These urban area in Iowa boast cosmopolitan entertainment districts, fine dining and historic avenues to engage visiting groups

1. Dubuque

Dubuque, located in northeastern Iowa’s rolling driftless area, offers sumptuous Beaux-Arts architecture, Mississippi River views and the world’s steepest railway. The Fenelon Place Elevator is a 296-foot-long cable car that offers beautiful views of the Port of Dubuque and the city’s skyline, and the Cable Car Square District at the railway’s base is populated by charming shops and boutiques. Looking for a different view of the river? The American Lady riverboat offers group-rate lunch and dinner cruises, while Stone Cliff Winery offers tastings and river views from a restored brewery building. Foodies will enjoy Dubuque’s revitalized Millwork District, where you can enjoy a hearty ale at 7 Hills Brewing Company and farm-to-table meals at Brazen Open Kitchen, whose head chef Kevin Scharpf was recently featured on Bravo’s Top Chef.

2. Davenport

Modern Workmen Park, Davenport

Modern Workmen Park, Davenport

Davenport’s downtown has amazing views of the storied Mississippi River. You’ll find plenty of diverse restaurants, pubs, unique local shops and entertainment options that are all walkable from downtown hotels. Deeply rooted in its heritage, Davenport has a variety of museums to tour and a culture of creativity to share. Home to craft breweries, nightlife, live music venues, world-class festivals, outdoor adventures, river cruises and a casino resort, Davenport is the largest city in the family of communities of the Quad Cities.

3. Cedar Rapids

Elegant mansions and cultural museums call Cedar Rapids home. Discover rich history at the National Czech & Slovak Museum and Library, where visitors encounter rotating exhibitions that celebrate the lives of Eastern European immigrants. Cedar Rapids attractions include the Brucemore (a Queen Anne-style mansion) and the Cedar Rapids Museum of Art and the Grant Wood Studio (where you can learn the backstory of Wood’s iconic American Gothic painting).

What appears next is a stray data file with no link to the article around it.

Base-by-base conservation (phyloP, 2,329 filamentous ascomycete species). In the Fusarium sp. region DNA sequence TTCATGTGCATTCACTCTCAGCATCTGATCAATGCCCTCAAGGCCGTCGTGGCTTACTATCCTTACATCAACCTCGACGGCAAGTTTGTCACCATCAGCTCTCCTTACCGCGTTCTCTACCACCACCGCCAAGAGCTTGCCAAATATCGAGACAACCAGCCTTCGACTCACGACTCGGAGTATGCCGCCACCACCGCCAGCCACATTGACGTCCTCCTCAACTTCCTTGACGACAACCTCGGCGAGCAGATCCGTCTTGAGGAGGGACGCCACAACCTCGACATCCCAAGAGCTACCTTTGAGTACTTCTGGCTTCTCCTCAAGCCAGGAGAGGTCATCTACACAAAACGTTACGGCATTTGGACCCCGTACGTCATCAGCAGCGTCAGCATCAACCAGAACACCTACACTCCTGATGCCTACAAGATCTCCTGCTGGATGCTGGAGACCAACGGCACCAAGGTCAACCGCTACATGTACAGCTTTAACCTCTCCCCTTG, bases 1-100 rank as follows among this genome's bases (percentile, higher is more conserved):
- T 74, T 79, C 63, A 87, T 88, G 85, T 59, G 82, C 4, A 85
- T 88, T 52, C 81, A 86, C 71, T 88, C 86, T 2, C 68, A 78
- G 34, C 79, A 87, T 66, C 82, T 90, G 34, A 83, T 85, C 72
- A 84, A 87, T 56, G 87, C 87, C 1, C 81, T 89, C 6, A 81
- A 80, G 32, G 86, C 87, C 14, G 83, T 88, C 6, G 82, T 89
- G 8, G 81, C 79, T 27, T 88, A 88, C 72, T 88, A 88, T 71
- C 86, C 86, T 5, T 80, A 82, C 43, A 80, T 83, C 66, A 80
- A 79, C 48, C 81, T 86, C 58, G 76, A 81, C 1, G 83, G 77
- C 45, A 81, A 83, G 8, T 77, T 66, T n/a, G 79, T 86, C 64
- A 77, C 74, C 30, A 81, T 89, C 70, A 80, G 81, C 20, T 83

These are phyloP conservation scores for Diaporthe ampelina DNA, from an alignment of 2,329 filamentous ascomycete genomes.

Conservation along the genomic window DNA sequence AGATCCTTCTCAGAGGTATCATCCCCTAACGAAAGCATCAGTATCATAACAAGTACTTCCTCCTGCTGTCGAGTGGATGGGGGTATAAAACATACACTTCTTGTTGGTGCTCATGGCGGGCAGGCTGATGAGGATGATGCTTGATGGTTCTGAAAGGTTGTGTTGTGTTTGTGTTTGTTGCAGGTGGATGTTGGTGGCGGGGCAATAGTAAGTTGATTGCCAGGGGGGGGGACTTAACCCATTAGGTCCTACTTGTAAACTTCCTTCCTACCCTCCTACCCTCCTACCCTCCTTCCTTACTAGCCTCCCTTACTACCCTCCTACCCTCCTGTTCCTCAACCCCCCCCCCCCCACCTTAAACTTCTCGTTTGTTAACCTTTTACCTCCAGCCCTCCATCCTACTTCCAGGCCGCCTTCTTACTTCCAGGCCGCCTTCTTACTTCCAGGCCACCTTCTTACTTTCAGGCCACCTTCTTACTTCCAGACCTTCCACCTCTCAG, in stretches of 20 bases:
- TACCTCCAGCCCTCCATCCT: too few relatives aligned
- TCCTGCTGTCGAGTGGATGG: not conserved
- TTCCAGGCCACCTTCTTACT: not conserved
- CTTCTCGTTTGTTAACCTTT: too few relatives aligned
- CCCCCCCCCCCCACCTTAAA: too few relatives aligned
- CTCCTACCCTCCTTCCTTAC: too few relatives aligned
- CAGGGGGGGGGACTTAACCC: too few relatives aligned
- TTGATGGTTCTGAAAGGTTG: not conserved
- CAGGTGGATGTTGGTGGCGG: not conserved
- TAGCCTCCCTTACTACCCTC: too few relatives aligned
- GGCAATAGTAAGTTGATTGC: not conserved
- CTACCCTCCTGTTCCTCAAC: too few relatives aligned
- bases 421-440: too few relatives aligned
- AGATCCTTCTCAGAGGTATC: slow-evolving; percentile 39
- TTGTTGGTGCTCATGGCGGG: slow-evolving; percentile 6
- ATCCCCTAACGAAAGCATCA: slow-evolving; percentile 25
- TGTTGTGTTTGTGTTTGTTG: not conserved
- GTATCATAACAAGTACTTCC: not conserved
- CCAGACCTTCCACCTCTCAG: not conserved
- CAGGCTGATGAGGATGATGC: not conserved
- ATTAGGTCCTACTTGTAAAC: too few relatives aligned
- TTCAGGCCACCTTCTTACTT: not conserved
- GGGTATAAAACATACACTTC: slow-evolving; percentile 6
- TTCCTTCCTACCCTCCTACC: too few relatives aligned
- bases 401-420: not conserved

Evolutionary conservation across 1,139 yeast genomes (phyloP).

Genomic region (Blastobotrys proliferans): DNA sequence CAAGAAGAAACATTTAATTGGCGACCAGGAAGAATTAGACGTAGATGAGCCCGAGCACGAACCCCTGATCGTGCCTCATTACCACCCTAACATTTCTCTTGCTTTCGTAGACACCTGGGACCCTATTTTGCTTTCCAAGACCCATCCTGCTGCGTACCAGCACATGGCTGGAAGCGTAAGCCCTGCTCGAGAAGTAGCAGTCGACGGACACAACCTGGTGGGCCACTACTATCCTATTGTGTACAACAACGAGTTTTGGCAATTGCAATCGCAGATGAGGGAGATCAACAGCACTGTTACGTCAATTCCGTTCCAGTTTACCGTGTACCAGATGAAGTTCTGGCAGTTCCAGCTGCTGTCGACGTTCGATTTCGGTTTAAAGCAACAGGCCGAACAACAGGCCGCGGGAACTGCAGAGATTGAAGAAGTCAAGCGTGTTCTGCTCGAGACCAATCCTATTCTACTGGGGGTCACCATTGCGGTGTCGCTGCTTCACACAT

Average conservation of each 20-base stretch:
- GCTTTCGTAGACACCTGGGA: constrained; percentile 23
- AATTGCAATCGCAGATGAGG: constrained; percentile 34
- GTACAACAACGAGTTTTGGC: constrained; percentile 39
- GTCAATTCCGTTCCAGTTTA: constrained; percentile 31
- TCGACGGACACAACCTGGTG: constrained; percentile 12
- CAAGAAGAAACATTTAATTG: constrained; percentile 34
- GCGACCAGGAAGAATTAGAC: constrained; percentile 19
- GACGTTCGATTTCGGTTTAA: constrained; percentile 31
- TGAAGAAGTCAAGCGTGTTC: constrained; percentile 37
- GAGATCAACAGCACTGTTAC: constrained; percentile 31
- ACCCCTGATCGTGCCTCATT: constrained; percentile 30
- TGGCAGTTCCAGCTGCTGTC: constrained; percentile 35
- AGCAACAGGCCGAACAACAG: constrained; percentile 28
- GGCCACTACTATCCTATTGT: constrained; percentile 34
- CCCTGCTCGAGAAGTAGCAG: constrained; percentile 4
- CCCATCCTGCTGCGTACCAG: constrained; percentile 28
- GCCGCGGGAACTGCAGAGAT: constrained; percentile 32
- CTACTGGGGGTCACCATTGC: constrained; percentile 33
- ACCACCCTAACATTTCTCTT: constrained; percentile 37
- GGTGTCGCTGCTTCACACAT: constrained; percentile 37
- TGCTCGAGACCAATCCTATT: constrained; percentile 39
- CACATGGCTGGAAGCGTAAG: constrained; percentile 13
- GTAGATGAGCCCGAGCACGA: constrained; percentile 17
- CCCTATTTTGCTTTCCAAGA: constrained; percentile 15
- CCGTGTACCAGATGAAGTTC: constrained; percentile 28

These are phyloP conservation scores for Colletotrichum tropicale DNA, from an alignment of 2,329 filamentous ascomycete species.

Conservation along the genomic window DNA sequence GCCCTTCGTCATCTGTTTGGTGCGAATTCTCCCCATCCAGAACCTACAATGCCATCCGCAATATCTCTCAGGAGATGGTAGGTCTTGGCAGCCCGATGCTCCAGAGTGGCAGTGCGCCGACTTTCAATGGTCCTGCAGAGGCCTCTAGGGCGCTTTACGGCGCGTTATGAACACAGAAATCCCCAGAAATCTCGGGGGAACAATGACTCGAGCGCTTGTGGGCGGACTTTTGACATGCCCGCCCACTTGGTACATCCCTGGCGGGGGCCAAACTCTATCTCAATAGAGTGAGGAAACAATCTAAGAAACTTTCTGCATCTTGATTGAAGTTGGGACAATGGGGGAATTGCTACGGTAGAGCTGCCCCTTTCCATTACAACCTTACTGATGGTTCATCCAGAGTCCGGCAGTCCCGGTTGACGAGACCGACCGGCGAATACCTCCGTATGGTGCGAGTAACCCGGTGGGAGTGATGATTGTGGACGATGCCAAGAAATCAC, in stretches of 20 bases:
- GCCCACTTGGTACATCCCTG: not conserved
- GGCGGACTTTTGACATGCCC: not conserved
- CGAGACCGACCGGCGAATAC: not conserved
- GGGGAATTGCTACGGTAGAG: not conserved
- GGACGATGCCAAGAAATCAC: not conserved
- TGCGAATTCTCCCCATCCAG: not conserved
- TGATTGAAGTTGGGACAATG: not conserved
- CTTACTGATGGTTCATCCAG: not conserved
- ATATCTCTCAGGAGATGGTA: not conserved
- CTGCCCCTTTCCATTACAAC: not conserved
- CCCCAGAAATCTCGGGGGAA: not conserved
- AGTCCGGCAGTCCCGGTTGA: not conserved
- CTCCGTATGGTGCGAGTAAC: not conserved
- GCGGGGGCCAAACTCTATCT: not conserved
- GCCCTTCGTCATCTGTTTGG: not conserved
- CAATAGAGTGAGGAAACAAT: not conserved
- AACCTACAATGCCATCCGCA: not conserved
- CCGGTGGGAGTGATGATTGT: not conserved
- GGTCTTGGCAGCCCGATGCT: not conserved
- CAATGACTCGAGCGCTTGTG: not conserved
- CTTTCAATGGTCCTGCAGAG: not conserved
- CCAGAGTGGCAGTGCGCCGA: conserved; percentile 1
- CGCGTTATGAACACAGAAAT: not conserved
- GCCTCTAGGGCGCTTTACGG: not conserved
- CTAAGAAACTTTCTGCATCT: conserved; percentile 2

4. Des Moines

Pappajohn Sculpture Park, Des Moines

Pappajohn Sculpture Park, Des Moines

Group-friendly activities in Iowa’s capital include a tour of the gold-domed Capitol Building, seeing hand-made products come to life at West End Architectural Salvage made famous by their reality show or visiting historic locations such as the Historic Jordan House, which was a stop on the Underground Railroad. Leisurely excursions include the Pappajohn Sculpture Park (a four-acre landscape of immense artwork) and the domed Greater Des Moines Botanical Garden (which houses over 1,200 species).

5. Ames

Ames’ thriving Main Street Cultural District entices groups with the Octagon Center, varied brews at Torrent Brewing Company and Broadway-caliber musicals at the Ames City Auditorium. Take time to experience beautiful Iowa State University, where you can embark on visit the Reiman Gardens (a 17-acre area that includes a tropical plant conservatory) or step off campus for a tour of the BioCentury Research Farm to learn about cutting-edge agriculture techniques.

6. Council Bluffs

River’s Edge Pavilion, Council Bluffs

River’s Edge Pavilion, Council Bluffs

The legacy of American transportation and westward expansion looms large over Council Bluffs, which is located across the Missouri River from Omaha. Learn about this heritage at the Union Pacific Railroad Museum, where interactive exhibits and video game technology chronicle the railroad’s history, and the Lewis & Clark Monument Scenic Overlook, where the Corps of Discovery met with local Otoe and Missouri tribes to give Council Bluffs its name.

7. Mason City

Step into Broadway history in Mason City—the birthplace of The Music Man composer Meredith Willson and site of Music Man Square. Mason City is also the largest concentration of Prairie School buildings in Iowa, and notable buildings include the Stockman House & Interpretive Center (where you can see Frank Lloyd Wright’s furnishing designs) and the Historic Park Inn Hotel (a 27-room boutique lodging option and the only surviving Wright-designed hotel).

8. Cedar Falls

Sturgis Falls Celebration, Cedar Falls

Cedar Falls and surrounding Black Hawk County offer plenty for motorcoaches. Barn quilts—folk art designs that adorn outbuildings throuhgout the county—are easily visible from public roads, and many families welcome groups with advanced notice. Notable museums in the city include the John Deere Tractor & Engine Museum (which explains the company’s history with rare artifacts and interactive stations) and the Sullivan Bros. Iowa Veterans Museum.